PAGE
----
Saturday, 4 March 2017

Film Review - The Birds

The Birds is a 1963 film directed by Alfred Hitchcock. The film follows Melanie Daniels who, after meeting a lawyer that pulls a prank on her, follows him to a small town called Bodega Bay in order to prank him back, its only after she arrives that the small town begins to get attacked by birds.

Image 1, Movie Poster

Melanie Daniels is shown to be a confident woman, who comes from a rich background and is used to getting what she wants. She begins the film as someone who enjoys pulling pranks on people and as someone with a great deal of confidence in herself and her ability to attract males. She uses a pair of lovebirds in her prank, bringing them into bodega bay to give to the lawyer and then not long after the birds began to attack as if 'The entire bird world, chagrined to be the pawn in a devious woman's game, gets its revenge.' (Bidisha, 2010). Then as the film progresses Hitchcock puts her through increasingly violent situations that by the end of the film leave her a shell of her former self.

Image 2, Melanie
The reasons for the birds attacking is never explained, leaving both the viewers and the characters with no clue why the birds attack. One proposed reason for the birds attack is that of  'the hysterical woman who links the attacks to Daniels' arrival ("I think you're the cause of all of this"). This implies that the birds are a manifestation of sex, some galvanic hormonal storm that whisks sleepy Bodega Bay into a great communal lather.' (Brooks, 2012). Another theory being that of 'an eruption of rage. The film's first act, after all, is an uncomfortable buildup of tension (both sexual and social), an ongoing joust of loaded glances and teasing evasions. Its characters are so guarded, so gamey, so disconnected from their own emotions, that something's got to give.' (Brooks, 2012). As such the moment the birds first start attacking is the moment things begin to fall apart for Melanie as she is then placed in the midst of bird attack after bird attack until the moment she breaks.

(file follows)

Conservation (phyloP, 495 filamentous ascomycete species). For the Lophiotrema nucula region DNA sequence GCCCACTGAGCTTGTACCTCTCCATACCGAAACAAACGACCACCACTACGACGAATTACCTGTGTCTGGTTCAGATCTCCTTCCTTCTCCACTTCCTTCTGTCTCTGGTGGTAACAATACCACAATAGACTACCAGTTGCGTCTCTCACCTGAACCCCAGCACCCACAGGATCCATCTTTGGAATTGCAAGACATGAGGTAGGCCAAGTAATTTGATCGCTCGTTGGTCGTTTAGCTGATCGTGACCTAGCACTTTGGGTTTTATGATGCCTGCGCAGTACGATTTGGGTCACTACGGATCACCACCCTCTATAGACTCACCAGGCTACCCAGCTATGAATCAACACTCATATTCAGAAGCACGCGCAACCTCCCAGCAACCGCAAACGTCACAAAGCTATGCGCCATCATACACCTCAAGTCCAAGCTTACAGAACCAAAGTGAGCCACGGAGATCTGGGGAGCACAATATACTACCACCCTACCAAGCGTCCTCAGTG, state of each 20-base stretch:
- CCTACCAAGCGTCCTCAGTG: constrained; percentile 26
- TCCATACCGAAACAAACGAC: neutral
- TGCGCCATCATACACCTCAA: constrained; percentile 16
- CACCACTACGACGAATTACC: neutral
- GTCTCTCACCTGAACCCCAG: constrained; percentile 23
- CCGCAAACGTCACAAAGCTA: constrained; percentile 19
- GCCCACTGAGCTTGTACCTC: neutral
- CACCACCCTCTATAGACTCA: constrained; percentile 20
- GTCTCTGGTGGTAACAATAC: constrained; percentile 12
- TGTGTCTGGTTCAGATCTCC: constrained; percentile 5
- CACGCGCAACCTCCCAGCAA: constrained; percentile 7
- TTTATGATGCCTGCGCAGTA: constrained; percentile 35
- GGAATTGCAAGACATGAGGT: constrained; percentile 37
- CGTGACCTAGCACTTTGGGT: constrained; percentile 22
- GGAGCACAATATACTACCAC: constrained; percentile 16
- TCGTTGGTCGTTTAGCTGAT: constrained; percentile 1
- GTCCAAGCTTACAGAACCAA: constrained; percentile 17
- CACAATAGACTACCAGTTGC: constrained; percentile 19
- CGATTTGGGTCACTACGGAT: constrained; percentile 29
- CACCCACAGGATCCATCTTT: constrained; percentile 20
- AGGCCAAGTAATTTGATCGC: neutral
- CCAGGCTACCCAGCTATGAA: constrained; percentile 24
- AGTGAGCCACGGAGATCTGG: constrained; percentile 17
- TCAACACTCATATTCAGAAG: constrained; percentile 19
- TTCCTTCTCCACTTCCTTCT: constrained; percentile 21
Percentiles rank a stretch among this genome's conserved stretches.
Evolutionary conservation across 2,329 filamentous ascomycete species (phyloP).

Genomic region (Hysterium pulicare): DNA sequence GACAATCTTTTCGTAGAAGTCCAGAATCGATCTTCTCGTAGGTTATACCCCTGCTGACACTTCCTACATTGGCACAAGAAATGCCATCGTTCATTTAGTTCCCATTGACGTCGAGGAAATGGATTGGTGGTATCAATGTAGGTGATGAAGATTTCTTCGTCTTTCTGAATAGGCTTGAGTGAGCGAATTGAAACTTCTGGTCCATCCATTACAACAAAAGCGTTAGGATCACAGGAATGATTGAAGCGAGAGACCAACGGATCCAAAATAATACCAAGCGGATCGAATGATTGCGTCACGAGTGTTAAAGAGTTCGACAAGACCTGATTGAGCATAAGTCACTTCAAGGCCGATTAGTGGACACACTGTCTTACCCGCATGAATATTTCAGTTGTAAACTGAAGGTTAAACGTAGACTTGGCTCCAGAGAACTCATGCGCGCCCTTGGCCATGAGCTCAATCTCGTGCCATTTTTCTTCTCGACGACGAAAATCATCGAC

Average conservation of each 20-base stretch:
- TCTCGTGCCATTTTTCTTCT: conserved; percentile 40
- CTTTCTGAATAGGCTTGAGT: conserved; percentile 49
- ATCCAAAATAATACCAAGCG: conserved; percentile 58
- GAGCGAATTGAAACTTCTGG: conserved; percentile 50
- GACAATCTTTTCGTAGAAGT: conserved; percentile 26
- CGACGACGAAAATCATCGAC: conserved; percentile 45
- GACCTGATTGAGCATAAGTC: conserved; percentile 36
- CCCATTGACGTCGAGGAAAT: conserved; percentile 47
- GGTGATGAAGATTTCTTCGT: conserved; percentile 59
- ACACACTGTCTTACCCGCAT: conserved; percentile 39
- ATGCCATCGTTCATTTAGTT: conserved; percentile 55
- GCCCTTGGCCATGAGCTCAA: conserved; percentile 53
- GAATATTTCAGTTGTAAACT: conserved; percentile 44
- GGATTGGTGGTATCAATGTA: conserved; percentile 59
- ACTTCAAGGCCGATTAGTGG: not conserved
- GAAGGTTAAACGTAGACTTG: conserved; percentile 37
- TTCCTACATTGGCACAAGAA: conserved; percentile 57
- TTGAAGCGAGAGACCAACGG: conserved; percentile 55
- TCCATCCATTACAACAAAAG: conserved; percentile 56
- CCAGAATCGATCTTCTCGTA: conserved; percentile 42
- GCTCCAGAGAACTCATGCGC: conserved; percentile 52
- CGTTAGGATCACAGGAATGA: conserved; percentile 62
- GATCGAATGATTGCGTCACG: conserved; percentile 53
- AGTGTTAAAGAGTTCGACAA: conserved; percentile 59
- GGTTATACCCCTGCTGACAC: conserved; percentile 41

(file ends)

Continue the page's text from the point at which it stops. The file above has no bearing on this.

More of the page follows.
Image 3, Melanie attacked by birds.
The film has no music, using only diegetic sounds such as the birds themselves flapping and cawing. 'Instead of relying on Herrmann’s music to heighten and embellish the drama and the horror, he uses Herrmann’s sense of dynamics to program in a constant gushing of strangely affecting diegetic sound.' (Scovell, 2014). The lack of a musical soundtrack meant the diegetic sounds of the film were much more apparent and easier to hear, as such 'the absence of a score renders the horror more immediate: Hitch's long-time composer Bernard Herrmann fashioned an eerie soundtrack from caws, strident screeches and rustling wings.' (Sooke, 1963).


Image 1, Movie Poster -

Image 2, Melanie -

Image 3, Melanie attacked by birds -


Bidisha, What's wrong with Hitchcock's Women, 2010 -

Brooks, X, My favourite Hitchcock: The Birds, 2012 -

Scovell, A, Sounds of the Birds, (2014) -

Sooke, A, The Birds, review: Disturbing, (1963) -

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